BUT, what if countries didn't have laws limiting the number of children a family could have? (This leads to high abandonment rate of girls and children born with disabilities in those countries.)

BUT, what if programs could be put in place where families didn't have to place their children in an orphanage due to poverty? ( I can't imagine how hard it must be to have no food to feed your children and having to place them in an orphanage just to be fed. I don't judge those people at all.)

BUT, what if parents of children born with disabilities weren't encouraged by doctors, the government, and society at large to abandon their children/put them in an orphanage? What if instead they were given the supports they needed to lovingly raise their children? (In many countries when a child is born with a disability, they are encouraged to abandoned the child after birth at the hospital. I kid you not! And I do NOT judge. Because in not so recent US history, we Americans also put children with disabilities in institutions.)

BUT, what if all countries allowed domestic adoption (and international adoption)? We are friends with an immigrant couple. This couple has suffered from infertility for years and wished to adopt, however their country doesn't have adoption at all! (Relatives sometimes take in children who are orphaned, but they don't adopt them.)

If those "what ifs" were in place, that would DRAMATICALLY decrease the number of children in orphanages world wide. (There would still be some children due to children being removed from families due to neglect and abuse and death of parents.) And then domestic and international adoption would be an awesome solution for the remaining children in orphanages!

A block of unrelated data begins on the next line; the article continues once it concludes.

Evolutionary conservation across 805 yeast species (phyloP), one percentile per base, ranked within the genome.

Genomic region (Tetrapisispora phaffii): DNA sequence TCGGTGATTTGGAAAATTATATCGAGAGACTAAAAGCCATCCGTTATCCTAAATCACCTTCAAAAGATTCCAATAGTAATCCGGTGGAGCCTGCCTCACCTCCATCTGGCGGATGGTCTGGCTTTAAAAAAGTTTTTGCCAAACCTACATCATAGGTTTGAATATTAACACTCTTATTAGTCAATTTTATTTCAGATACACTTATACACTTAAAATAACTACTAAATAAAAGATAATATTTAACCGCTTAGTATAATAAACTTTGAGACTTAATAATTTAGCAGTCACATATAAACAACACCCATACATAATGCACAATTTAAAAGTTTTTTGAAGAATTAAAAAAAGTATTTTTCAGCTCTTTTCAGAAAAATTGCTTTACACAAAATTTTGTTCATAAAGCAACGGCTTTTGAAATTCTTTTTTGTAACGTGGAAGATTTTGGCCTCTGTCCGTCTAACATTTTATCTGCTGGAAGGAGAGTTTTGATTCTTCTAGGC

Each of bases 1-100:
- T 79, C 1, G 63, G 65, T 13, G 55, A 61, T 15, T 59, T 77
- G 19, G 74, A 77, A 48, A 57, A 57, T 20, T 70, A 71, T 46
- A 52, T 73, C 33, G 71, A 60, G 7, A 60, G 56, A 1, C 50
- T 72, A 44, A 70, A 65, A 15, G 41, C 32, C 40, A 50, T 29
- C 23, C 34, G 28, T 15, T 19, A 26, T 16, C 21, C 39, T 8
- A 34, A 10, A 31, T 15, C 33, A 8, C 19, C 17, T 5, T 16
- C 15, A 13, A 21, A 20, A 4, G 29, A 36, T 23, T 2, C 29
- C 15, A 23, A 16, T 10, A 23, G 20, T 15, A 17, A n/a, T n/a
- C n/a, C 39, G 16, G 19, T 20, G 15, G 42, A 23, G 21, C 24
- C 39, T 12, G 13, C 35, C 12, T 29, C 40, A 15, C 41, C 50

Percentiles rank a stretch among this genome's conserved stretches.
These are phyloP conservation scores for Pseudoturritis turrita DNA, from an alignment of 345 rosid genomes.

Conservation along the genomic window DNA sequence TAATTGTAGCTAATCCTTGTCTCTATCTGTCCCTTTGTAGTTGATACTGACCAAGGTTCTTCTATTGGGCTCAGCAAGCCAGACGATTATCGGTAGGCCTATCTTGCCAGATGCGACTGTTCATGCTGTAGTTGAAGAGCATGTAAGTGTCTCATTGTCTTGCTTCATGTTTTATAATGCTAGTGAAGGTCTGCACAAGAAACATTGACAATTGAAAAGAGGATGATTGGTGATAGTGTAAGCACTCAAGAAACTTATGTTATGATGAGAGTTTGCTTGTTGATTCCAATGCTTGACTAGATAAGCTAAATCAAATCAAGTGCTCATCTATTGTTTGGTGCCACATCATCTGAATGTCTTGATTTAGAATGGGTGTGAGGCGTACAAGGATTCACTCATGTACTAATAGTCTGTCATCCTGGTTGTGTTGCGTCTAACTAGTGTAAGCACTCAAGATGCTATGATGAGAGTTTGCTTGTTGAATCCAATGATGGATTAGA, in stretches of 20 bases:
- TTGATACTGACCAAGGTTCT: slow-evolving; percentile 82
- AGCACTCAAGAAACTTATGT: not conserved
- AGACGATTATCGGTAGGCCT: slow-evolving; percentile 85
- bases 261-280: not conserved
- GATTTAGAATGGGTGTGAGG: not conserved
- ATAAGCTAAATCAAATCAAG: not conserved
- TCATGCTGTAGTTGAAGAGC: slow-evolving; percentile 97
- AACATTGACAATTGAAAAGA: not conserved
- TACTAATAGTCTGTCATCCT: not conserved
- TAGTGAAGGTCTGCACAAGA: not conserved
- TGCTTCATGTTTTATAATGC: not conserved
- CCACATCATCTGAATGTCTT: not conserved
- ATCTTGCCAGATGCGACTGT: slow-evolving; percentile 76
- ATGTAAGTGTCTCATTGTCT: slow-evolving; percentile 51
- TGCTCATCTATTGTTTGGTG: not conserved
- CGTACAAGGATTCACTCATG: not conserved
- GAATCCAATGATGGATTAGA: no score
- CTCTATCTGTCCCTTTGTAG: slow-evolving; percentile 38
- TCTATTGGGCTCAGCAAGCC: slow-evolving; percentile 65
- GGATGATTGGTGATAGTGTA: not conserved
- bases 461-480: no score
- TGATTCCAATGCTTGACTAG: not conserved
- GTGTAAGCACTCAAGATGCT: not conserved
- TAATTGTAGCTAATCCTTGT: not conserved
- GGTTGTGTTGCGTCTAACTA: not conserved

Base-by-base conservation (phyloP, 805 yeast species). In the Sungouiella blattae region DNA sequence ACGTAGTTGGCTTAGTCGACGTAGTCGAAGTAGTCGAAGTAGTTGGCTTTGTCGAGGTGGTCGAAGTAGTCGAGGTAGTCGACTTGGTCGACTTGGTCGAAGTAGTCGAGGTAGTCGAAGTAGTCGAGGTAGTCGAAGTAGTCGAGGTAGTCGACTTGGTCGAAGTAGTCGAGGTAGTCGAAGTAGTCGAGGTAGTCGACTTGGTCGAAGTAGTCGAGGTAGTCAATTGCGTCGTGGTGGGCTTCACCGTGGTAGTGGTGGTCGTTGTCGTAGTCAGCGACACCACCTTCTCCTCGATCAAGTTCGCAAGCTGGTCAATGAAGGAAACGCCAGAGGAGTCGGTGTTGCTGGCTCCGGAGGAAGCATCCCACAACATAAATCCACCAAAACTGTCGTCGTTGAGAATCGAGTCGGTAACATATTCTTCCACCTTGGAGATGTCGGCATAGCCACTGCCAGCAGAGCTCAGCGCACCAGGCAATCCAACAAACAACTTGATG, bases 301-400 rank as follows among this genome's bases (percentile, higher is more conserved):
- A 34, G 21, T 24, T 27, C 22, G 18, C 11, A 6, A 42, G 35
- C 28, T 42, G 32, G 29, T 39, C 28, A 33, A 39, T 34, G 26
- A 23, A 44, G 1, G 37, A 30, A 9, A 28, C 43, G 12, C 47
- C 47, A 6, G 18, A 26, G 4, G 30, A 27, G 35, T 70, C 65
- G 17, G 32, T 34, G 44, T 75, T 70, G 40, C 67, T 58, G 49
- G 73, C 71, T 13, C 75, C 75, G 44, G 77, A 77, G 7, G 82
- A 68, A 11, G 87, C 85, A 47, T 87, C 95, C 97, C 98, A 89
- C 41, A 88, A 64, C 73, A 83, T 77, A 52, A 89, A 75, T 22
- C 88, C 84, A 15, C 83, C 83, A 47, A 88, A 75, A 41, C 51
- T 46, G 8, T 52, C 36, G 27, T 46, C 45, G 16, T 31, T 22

AND, what if the laws of adoption where streamlined to make adoption SAFER for children, easy and less expensive for parents, and simpler for governments to process. Then those remaining children could be adopted!

AND, what if those children who they couldn't find an adoptive family for could be placed with an adoptive family until they do find an adoptive family!

The global orphan crisis is a puzzle. All around the world, people are working to solve it (places like Lumos, Abide Family CenterAsia's Hope and Ukraine without Orphans and so many more!). Let's join in to advocate for the children who are growing up in an institution without a family! The puzzle feels huge. No one person can solve it all by himself. Choose 1 or 2 things and work on only those puzzle pieces.